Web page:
The logical thing to blame it on is the sound quality, which was poor to average. At first the vocals were indistinct. Then they were suddenly distorted and painful to hear, at which point a roadie quickly tried to sort it out while Caleb was noticably pissed off (he kicked down the mic stand). After this the vocals were better than they were to start with, but it had pretty much destroyed the moment. Directly after this disruption, and at other points during the set, I thought that the lead guitar (Matthew) sounded misplaced and too loud. At the end of a tour, I would expect the sound to be perfect, but obviously not.

The crap sound was the main downfall of the evening (not the absence of hair and beards), and although Caleb did walk over to the crowd at one point perhaps to compensate, I wasn’t getting good vibes overall. But to move on from this (I will eventually): otherwise, the band were generally good. I usually can’t stop gushing praise about recently attended gigs, but in this case I can’t mask my disappointment.There didn’t seem to be much wrong, but there was less spark than last time I saw them. Perhaps due to the long tour, tiredness and repetition or due to my hazy and possibly rose-tinted memory of the past. Or due to the hair. I dunno. The set was bog-standard I think, although jumbled up a bit and obviously with some new tracks.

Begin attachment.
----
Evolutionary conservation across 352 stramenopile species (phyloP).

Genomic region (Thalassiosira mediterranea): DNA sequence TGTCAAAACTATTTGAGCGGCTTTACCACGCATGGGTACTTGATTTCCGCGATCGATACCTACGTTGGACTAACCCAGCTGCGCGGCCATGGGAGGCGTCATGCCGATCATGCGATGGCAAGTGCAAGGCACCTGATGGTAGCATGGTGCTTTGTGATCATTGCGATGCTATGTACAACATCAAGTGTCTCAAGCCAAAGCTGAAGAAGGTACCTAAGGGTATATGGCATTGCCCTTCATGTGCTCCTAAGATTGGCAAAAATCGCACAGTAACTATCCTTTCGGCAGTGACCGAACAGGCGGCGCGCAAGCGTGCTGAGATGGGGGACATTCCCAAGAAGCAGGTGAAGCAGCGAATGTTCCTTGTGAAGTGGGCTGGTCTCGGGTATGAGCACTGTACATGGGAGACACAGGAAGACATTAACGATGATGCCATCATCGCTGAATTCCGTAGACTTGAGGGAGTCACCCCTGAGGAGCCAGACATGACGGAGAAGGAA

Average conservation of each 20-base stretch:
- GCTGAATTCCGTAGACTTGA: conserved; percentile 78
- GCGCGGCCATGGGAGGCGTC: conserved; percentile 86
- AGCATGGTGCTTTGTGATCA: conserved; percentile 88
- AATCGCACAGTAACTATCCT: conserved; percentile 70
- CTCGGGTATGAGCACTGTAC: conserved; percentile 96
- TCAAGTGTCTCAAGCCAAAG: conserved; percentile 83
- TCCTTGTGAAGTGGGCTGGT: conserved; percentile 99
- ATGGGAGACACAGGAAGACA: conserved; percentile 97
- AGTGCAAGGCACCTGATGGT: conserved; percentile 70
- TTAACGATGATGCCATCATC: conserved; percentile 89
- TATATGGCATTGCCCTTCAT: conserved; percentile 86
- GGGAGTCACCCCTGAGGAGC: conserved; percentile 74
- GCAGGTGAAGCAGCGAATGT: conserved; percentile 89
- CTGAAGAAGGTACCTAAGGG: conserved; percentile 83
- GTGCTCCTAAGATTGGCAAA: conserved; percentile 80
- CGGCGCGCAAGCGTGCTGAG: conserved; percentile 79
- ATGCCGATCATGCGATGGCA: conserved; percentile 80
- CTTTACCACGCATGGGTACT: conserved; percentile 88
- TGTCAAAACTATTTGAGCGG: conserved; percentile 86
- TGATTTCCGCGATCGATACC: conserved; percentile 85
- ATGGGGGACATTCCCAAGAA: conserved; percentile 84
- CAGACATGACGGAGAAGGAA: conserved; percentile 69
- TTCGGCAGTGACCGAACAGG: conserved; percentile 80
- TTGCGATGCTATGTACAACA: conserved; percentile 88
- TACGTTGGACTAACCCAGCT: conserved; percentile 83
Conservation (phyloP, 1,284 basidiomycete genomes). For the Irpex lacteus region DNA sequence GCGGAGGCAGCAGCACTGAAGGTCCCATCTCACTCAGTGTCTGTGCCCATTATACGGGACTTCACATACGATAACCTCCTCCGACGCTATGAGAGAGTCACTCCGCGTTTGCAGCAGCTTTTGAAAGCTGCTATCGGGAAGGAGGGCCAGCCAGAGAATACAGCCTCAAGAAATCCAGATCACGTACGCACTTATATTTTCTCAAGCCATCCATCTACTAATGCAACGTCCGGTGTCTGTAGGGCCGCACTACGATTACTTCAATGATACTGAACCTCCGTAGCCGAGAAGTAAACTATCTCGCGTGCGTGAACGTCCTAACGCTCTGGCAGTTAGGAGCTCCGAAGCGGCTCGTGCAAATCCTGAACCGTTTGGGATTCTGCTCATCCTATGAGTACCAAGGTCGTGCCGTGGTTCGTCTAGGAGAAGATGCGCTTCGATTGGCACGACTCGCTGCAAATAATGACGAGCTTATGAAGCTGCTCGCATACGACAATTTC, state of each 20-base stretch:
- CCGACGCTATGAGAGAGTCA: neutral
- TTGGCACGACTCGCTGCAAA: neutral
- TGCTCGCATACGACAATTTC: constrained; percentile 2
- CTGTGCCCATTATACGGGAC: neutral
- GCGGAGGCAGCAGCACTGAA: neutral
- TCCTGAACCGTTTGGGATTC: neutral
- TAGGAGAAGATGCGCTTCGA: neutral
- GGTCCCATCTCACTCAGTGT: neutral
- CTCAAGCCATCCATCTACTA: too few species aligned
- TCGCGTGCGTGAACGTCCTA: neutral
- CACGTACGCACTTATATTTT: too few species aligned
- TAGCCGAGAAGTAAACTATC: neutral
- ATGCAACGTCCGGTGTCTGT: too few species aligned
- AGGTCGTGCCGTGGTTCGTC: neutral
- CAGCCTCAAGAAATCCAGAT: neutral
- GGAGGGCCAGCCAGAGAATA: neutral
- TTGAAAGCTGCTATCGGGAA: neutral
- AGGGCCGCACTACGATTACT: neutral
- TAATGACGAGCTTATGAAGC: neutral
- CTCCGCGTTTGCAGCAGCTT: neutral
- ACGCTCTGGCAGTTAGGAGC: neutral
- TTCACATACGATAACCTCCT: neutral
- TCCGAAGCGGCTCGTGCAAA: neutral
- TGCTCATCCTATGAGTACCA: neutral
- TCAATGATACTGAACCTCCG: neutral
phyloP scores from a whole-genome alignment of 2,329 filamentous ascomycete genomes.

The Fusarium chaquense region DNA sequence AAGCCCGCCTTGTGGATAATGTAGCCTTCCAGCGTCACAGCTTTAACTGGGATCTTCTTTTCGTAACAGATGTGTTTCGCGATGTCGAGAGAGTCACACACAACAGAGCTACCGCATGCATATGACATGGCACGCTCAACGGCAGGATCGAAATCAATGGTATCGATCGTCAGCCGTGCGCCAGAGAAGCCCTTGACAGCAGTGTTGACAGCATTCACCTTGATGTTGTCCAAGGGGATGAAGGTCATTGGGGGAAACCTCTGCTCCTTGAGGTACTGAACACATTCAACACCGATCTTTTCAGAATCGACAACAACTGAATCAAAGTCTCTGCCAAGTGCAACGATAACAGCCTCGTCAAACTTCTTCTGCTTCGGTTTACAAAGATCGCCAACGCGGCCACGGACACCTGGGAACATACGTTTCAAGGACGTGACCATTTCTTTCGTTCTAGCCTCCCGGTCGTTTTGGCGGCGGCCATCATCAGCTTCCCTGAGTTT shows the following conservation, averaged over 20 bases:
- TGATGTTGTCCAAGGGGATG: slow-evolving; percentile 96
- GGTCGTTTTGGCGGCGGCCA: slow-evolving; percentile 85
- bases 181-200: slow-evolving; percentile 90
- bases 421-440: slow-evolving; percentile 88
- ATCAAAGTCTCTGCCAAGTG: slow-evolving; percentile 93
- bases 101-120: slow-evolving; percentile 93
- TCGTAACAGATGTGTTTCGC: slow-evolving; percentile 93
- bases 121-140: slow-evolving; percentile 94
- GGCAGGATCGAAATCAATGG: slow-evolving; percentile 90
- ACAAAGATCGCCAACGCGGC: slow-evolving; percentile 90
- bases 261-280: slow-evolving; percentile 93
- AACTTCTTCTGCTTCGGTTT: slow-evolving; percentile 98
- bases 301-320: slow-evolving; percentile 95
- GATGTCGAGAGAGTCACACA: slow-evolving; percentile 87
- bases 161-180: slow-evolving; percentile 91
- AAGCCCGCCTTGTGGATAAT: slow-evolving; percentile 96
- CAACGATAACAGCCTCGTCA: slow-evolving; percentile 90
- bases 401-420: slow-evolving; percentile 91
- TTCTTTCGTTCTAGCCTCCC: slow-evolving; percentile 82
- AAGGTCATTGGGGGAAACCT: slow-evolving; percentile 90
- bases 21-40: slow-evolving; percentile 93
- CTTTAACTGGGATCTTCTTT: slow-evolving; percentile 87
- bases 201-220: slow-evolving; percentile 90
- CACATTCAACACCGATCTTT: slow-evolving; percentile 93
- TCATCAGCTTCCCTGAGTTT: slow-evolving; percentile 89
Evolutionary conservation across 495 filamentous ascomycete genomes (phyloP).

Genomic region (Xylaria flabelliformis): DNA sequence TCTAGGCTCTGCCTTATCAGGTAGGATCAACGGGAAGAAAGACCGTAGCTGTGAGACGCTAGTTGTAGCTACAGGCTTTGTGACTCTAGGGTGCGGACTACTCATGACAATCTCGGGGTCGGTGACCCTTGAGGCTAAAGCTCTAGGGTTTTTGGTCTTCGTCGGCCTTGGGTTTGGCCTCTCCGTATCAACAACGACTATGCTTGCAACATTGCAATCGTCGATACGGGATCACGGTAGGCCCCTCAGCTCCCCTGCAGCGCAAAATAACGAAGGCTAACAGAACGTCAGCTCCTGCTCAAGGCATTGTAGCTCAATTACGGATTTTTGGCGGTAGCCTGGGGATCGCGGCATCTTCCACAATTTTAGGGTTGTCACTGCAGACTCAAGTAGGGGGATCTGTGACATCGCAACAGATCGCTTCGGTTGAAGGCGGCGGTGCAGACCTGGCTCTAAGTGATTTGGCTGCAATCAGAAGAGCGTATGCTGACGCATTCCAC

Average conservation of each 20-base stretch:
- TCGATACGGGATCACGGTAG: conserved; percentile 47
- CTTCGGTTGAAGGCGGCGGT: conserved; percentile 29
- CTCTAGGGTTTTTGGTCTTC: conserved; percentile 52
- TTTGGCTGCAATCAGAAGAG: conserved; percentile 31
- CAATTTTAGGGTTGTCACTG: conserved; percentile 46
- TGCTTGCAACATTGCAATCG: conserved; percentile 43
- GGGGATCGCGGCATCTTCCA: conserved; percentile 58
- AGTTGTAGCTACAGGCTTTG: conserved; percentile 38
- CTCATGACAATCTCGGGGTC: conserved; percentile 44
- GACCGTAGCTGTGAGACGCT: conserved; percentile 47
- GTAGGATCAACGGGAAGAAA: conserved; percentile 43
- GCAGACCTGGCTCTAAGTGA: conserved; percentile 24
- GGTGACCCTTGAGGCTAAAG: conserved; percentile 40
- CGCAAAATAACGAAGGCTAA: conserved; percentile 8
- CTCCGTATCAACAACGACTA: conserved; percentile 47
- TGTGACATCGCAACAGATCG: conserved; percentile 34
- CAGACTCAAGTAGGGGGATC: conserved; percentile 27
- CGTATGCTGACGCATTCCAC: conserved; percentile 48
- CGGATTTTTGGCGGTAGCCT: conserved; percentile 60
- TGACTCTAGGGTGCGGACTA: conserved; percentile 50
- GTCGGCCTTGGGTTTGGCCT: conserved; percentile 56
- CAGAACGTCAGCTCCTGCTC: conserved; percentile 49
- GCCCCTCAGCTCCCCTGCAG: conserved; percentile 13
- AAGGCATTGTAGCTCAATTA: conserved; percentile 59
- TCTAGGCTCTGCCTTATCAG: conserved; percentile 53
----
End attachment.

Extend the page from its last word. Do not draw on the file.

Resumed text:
For me. the highlight was the encore. They came back on with ‘Knocked up’ and it was pure bliss. It worked perfectly, although I fear they are getting dangerously close to ‘prog’. However, I am somewhat susceptible to prog tendencies and could actually like Spinal Tap if I didn’t know they were a joke (sorry if I burst anyone’s bubble there), and so this is no bad thing in my opinion. As long as they stay the right side of the line, like with ‘Knocked up’, it really works and they seemed to get into their rhythm finally. Followed by the truly satisfying bassline and electrifying screech of ‘Charmer’, KOL became what I was hoping for all night: a great live band.

By the end, the band had put the sound issues behind them and were posing for the cameras and everything. A bit more improvisation and on-stage antics would have been the cherry on top, but they stayed fairly faithful to the records as far as I could tell. It was a good gig, but I was hoping for a little more than just the songs belted out like clockwork. Lucky for me, the encore salvaged the night and I left happy. But I will hesitate next time I consider going to a Kings of Leon concert – something I have never done before.